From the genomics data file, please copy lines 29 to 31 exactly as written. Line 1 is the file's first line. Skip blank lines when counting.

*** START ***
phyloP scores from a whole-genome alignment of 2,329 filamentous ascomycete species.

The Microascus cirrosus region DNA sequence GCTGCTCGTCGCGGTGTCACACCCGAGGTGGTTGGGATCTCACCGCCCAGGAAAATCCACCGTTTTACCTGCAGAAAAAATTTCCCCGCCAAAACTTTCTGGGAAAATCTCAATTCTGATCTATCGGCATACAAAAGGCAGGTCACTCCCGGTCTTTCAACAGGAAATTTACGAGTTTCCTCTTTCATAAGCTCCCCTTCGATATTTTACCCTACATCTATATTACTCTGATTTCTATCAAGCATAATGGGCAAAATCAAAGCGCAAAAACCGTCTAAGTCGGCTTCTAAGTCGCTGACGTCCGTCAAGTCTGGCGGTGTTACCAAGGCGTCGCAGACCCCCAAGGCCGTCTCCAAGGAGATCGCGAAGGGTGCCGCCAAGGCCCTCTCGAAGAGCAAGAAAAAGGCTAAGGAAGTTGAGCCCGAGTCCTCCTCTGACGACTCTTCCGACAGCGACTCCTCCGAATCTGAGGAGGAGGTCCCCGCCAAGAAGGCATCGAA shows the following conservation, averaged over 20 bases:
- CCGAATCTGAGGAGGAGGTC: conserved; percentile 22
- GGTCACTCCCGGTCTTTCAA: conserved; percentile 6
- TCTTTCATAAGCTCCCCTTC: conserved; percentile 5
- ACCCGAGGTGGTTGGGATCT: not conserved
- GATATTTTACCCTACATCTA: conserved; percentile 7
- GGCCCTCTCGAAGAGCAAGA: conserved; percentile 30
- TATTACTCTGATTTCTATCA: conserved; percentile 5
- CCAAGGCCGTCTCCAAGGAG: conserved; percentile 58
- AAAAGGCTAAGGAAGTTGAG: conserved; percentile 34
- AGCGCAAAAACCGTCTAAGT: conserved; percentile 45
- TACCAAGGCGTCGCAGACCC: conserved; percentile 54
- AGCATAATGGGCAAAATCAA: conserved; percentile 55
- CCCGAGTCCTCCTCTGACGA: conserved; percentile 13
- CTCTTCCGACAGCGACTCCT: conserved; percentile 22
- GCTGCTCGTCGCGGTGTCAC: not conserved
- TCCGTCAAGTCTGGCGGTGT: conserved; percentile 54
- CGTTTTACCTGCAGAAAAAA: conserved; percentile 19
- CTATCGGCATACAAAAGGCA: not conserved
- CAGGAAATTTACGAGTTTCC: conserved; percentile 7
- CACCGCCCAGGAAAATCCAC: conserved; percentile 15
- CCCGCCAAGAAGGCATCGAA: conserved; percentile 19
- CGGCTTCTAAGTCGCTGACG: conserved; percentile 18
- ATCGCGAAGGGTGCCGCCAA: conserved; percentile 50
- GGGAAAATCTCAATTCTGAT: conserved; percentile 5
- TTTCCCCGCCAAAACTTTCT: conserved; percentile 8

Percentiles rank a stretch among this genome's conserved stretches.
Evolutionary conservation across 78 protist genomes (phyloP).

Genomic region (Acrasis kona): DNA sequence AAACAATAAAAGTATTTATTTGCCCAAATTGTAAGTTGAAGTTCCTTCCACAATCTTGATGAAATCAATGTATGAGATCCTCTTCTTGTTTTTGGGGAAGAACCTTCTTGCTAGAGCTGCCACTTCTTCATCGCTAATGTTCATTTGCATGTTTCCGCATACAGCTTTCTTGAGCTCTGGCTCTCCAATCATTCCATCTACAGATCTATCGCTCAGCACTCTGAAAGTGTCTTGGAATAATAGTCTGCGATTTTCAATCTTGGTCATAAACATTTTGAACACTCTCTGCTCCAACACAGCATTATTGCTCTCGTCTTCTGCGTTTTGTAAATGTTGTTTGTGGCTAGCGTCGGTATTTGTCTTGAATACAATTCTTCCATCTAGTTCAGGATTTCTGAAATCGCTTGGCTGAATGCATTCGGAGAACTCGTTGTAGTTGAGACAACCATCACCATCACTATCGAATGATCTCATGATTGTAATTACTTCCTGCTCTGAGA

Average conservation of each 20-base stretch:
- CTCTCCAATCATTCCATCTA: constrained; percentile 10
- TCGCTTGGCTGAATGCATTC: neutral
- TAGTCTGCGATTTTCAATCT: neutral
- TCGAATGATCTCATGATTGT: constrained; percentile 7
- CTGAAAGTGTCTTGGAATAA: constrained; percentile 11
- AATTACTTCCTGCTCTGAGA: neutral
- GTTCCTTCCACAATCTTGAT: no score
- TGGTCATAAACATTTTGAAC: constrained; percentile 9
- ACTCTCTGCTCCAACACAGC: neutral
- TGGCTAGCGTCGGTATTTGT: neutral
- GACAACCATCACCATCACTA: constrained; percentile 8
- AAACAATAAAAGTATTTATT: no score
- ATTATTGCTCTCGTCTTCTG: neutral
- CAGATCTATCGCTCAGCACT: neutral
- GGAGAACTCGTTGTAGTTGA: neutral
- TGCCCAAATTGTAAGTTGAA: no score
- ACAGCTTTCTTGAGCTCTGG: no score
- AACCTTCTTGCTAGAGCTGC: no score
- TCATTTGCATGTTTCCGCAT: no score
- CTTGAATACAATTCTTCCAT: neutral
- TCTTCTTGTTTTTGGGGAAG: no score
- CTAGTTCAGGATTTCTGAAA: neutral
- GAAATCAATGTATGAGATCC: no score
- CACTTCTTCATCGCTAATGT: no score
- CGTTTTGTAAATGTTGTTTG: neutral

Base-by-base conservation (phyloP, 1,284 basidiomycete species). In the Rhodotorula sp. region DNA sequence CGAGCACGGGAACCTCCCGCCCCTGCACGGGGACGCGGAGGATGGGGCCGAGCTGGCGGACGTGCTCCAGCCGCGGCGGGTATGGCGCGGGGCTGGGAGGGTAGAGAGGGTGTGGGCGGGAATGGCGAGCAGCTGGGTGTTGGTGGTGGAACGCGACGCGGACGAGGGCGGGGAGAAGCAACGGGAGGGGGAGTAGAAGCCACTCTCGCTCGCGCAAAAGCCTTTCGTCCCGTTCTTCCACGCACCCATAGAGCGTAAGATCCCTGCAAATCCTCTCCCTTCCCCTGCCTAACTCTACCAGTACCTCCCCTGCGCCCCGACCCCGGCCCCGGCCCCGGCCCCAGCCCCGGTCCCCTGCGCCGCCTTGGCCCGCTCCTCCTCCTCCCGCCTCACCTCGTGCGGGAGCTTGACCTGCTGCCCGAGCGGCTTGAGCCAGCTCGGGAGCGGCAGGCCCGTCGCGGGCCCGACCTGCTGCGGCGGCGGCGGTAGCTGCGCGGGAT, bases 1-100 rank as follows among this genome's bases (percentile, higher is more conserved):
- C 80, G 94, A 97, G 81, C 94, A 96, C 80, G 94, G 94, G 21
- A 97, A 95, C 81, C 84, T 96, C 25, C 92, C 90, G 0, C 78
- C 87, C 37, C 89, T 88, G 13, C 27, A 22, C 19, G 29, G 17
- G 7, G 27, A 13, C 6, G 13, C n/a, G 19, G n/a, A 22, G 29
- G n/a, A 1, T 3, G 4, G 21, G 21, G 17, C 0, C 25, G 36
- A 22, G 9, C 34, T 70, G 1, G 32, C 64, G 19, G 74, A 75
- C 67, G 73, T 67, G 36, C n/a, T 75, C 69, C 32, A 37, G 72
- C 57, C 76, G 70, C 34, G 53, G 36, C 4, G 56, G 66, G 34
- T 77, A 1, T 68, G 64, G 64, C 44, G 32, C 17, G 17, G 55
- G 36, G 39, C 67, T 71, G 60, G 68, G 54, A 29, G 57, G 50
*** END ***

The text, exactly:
Evolutionary conservation across 78 protist genomes (phyloP).

Genomic region (Acrasis kona): DNA sequence AAACAATAAAAGTATTTATTTGCCCAAATTGTAAGTTGAAGTTCCTTCCACAATCTTGATGAAATCAATGTATGAGATCCTCTTCTTGTTTTTGGGGAAGAACCTTCTTGCTAGAGCTGCCACTTCTTCATCGCTAATGTTCATTTGCATGTTTCCGCATACAGCTTTCTTGAGCTCTGGCTCTCCAATCATTCCATCTACAGATCTATCGCTCAGCACTCTGAAAGTGTCTTGGAATAATAGTCTGCGATTTTCAATCTTGGTCATAAACATTTTGAACACTCTCTGCTCCAACACAGCATTATTGCTCTCGTCTTCTGCGTTTTGTAAATGTTGTTTGTGGCTAGCGTCGGTATTTGTCTTGAATACAATTCTTCCATCTAGTTCAGGATTTCTGAAATCGCTTGGCTGAATGCATTCGGAGAACTCGTTGTAGTTGAGACAACCATCACCATCACTATCGAATGATCTCATGATTGTAATTACTTCCTGCTCTGAGA

Average conservation of each 20-base stretch: